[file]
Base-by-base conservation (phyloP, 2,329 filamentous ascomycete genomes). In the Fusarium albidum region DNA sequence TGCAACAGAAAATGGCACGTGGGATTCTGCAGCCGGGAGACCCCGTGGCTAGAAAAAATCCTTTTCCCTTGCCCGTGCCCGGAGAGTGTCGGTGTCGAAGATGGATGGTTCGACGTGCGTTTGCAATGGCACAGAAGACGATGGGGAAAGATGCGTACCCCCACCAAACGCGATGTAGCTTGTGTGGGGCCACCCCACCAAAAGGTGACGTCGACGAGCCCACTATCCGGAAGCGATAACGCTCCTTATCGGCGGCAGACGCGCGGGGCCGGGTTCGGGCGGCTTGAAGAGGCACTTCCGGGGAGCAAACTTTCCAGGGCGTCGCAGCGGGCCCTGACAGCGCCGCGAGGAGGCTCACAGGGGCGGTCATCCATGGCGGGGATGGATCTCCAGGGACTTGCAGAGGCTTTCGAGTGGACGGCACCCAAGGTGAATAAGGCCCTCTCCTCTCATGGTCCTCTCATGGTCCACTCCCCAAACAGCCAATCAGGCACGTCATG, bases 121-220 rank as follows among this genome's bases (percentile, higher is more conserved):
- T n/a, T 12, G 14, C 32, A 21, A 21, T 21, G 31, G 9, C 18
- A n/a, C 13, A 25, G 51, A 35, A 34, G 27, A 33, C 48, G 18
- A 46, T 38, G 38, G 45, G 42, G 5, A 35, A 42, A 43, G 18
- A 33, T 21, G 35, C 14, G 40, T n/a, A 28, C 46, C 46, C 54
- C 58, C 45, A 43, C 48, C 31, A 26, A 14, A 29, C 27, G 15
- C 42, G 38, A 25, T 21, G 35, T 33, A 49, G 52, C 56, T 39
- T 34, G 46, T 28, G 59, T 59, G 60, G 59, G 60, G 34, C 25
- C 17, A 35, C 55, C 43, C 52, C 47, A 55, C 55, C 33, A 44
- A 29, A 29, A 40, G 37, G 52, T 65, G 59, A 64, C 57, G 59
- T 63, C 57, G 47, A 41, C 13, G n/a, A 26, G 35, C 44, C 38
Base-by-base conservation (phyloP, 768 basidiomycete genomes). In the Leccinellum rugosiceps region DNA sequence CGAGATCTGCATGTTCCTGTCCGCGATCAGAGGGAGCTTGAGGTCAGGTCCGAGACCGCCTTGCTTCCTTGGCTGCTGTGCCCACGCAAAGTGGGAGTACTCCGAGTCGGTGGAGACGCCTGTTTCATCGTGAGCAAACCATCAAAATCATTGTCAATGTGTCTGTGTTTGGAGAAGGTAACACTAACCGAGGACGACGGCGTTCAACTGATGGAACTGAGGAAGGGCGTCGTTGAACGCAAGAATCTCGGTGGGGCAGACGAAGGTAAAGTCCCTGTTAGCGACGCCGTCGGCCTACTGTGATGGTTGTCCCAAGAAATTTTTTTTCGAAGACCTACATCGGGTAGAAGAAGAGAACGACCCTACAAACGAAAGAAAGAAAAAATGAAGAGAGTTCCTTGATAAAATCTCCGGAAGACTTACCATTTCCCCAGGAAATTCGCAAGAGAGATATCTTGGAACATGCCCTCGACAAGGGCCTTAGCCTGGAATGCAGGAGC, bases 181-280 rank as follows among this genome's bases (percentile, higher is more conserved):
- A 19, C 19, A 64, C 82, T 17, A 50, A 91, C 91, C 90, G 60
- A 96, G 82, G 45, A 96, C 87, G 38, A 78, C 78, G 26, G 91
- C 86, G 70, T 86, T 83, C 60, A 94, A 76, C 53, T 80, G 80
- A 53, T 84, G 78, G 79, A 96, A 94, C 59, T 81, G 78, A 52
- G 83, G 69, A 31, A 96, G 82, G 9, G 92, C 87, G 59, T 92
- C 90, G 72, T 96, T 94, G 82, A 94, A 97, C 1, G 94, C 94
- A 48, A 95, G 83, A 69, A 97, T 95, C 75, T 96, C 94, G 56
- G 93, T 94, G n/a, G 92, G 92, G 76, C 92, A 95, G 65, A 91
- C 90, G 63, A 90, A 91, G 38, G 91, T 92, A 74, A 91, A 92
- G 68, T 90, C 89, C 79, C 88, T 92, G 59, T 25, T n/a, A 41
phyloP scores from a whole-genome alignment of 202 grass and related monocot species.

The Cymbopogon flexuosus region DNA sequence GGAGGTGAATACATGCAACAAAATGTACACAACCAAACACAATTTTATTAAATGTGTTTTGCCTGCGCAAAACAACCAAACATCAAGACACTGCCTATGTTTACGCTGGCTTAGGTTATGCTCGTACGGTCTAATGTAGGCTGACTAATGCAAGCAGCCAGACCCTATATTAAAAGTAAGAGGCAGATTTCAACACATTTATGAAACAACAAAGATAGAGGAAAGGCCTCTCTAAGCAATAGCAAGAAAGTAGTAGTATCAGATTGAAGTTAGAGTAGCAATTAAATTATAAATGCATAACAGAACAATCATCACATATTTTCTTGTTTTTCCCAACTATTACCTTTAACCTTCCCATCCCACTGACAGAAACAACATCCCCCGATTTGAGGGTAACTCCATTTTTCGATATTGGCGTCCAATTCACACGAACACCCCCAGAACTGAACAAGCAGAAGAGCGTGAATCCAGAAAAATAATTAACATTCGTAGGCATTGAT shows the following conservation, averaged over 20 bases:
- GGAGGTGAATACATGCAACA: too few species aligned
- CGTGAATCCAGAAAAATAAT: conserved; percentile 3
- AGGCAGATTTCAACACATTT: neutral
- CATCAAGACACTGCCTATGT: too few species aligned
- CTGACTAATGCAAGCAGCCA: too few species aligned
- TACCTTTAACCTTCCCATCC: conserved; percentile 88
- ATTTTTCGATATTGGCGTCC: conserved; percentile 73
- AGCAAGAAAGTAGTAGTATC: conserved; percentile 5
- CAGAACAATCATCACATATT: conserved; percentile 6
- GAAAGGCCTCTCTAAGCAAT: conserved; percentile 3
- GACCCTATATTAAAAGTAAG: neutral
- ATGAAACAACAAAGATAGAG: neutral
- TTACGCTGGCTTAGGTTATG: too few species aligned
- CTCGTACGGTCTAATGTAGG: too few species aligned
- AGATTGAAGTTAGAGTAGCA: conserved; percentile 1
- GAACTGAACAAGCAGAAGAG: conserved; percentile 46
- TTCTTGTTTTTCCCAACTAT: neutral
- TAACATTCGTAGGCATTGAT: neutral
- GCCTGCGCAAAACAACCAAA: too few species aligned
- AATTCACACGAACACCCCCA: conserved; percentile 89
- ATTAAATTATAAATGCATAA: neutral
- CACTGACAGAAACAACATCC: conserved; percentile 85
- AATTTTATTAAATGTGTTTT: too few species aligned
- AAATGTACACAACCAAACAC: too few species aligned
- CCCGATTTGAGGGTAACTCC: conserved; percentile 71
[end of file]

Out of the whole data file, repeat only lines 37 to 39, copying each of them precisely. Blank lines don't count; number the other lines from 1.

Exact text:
- TTACGCTGGCTTAGGTTATG: too few species aligned
- CTCGTACGGTCTAATGTAGG: too few species aligned
- AGATTGAAGTTAGAGTAGCA: conserved; percentile 1